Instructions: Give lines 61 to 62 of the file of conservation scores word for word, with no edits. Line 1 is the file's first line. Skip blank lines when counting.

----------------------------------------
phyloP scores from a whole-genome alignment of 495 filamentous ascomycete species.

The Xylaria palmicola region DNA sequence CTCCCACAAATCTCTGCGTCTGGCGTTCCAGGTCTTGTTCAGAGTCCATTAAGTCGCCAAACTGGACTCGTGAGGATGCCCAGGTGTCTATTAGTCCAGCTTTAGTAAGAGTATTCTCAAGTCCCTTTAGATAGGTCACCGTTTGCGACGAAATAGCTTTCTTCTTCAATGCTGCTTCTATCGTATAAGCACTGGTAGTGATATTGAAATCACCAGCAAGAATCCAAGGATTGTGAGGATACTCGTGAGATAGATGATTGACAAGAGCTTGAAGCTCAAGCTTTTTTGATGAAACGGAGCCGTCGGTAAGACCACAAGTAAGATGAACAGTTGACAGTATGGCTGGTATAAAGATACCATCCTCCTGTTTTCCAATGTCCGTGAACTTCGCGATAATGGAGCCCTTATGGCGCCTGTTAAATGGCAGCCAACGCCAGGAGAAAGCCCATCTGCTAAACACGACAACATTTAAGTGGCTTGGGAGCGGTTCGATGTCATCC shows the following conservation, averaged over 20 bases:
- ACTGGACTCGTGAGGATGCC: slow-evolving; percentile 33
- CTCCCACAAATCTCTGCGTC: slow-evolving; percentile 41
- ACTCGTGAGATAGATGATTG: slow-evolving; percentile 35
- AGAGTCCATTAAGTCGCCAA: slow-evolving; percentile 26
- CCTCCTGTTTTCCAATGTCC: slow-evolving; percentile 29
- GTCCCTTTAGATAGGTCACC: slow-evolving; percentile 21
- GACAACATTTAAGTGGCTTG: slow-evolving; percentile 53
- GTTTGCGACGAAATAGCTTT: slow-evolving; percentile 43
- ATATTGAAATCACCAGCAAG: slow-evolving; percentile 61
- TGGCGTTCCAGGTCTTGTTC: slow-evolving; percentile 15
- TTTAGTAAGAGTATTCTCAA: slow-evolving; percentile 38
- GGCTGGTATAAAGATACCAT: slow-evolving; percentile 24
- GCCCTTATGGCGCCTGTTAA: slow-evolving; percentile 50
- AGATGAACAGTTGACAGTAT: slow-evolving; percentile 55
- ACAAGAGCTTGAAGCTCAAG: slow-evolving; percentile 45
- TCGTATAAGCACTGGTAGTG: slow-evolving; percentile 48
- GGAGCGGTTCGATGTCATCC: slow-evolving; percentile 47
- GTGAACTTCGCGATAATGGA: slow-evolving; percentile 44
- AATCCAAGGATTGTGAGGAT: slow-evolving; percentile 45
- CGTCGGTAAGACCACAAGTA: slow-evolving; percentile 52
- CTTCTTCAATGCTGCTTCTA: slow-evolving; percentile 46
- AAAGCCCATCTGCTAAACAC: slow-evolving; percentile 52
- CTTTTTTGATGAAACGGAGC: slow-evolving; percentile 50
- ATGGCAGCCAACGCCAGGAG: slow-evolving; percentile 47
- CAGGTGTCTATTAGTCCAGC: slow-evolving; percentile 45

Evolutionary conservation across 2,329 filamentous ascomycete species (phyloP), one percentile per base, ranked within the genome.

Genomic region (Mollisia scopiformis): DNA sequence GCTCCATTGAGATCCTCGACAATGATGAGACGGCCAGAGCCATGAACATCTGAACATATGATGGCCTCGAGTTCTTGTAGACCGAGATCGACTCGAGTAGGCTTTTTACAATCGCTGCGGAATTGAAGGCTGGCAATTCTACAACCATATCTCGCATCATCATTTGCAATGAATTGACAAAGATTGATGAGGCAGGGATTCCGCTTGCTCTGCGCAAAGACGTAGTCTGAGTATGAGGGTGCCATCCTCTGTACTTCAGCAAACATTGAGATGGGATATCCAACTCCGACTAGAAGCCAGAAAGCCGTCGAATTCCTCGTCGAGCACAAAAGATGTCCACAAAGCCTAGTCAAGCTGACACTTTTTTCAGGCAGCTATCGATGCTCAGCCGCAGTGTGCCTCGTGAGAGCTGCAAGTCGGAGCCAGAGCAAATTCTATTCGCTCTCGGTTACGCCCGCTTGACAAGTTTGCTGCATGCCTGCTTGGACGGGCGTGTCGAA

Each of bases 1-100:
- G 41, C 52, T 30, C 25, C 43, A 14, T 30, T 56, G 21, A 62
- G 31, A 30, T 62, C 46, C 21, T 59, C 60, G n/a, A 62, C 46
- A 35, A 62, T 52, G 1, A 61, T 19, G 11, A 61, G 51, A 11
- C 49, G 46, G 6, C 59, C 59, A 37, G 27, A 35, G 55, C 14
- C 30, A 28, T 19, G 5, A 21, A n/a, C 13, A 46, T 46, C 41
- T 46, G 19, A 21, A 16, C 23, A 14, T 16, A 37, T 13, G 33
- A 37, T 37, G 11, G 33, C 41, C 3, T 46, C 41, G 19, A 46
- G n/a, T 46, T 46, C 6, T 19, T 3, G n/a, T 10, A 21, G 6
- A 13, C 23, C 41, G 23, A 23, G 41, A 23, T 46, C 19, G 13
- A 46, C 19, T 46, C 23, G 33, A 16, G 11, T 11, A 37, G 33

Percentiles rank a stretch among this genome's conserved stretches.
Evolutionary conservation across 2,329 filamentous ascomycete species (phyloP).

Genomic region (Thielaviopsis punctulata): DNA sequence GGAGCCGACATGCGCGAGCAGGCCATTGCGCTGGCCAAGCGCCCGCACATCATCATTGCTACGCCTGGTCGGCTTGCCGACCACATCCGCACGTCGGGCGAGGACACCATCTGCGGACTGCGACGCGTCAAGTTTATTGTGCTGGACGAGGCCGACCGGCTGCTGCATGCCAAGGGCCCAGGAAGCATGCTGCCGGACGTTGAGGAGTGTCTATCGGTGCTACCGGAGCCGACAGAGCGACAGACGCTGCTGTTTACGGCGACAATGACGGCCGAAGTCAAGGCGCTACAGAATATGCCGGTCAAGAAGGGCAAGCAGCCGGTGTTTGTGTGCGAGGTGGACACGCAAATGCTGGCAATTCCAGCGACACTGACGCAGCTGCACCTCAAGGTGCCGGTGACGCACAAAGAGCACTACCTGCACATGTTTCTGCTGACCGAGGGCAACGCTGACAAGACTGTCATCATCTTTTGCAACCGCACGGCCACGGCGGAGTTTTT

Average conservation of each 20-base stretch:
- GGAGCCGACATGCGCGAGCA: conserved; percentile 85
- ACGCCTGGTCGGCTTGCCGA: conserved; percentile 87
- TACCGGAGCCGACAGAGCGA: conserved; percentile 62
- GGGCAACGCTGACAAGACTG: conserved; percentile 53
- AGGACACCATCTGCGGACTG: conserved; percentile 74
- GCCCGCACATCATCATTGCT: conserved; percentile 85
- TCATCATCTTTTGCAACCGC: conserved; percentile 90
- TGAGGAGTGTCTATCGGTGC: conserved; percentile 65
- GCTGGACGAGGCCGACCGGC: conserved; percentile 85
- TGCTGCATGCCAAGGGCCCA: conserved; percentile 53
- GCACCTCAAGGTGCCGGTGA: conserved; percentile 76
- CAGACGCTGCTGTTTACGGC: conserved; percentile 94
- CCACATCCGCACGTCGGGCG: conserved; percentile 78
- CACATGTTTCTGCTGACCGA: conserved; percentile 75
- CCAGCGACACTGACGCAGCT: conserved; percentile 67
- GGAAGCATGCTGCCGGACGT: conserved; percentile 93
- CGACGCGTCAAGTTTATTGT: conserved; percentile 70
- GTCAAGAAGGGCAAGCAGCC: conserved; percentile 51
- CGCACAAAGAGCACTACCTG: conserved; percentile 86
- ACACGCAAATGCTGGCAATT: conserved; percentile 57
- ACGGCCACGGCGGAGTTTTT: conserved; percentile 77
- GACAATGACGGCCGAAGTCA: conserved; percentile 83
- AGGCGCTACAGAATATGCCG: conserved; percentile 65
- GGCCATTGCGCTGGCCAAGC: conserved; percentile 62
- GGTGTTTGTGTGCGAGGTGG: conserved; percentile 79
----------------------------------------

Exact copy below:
- CGACGCGTCAAGTTTATTGT: conserved; percentile 70
- GTCAAGAAGGGCAAGCAGCC: conserved; percentile 51